Additional information on Mercer County may be obtained by phoning (800) 637-2370, or visit the agency's Web site at
Though the fishing isn't of the same scope as Lake Arthur and Shenango Lake, certain areas of the three major rivers of western Pennsylvania contain enough fish to warrant attention from anglers.
Over the years, hybrid stripers have been stocked in the lower Allegheny, lower Monongahela and upper Ohio rivers. Stockings have been inconsistent, but some river sections have experienced fairly regular striper plantings.
Rick Lorson, area fisheries manager, suggested anglers key in on the "Point Pool," which includes the waters encircling the point in Pittsburgh. This includes the Allegheny River from the point upriver to the Highland Park Dam, the Monongahela River up to Lock and Dam 2 at Braddock, and the Ohio River downriver from the point to the Emsworth locks and dams.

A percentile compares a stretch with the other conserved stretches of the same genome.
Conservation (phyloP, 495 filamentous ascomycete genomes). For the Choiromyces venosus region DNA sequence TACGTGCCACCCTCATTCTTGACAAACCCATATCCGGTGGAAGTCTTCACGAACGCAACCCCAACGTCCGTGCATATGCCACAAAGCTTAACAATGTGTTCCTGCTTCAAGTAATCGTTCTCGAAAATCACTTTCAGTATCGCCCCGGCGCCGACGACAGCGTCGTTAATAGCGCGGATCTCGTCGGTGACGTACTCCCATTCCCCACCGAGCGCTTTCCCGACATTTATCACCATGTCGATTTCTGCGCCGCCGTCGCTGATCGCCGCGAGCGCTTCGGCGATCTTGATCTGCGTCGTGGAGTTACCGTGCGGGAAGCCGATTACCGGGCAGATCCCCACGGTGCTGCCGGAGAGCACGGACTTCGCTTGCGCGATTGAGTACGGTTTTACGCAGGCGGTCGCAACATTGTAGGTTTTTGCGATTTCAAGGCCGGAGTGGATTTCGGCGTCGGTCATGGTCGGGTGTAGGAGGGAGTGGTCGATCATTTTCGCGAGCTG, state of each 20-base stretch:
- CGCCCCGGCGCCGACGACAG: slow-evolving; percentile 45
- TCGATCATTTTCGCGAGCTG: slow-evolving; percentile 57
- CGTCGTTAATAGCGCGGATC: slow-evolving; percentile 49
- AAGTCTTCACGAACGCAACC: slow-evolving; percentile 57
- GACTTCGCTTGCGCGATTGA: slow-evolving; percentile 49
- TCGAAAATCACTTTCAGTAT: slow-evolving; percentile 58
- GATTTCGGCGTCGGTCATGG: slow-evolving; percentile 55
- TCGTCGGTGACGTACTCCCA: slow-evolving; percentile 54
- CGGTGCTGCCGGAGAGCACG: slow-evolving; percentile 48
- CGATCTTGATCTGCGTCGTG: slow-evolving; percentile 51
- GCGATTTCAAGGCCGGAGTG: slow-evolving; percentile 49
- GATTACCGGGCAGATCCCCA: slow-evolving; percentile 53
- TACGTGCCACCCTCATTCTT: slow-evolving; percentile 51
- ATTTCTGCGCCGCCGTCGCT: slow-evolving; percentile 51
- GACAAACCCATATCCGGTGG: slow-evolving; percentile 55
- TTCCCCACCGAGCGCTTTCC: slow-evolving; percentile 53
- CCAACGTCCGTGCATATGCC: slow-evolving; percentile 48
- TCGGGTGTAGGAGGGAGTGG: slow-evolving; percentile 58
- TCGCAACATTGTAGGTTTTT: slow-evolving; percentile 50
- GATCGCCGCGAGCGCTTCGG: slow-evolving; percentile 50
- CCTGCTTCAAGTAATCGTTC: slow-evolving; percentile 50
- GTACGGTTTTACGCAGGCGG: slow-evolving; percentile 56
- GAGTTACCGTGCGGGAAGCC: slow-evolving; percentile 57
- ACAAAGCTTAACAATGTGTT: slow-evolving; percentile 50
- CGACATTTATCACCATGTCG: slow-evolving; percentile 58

Lorson said the Point Pool has been stocked with hybrids in 1999, 2001, 2002, 2003 and 2004.
Another area worthy of angler effort is the Montgomery Pool of the Ohio River. The Montgomery Pool runs from the Montgomery Lock and Dam near Shippingport upriver 18 miles to the Dashields Lock and Dam near Glenwillard. This section has been stocked with hybrids in the same years as the Point Pool. Lorson based his recommendations on the steady stockings combined with positive angler reports.
The PFBC maintains the South Side Access Area on the Point Pool. It's on the Monongahela River at the foot of 18th Street off East Carson Street. The agency also maintains an access area on the Montgomery Pool in Rochester at the foot of Pleasant Street and New York Avenue off Route 65.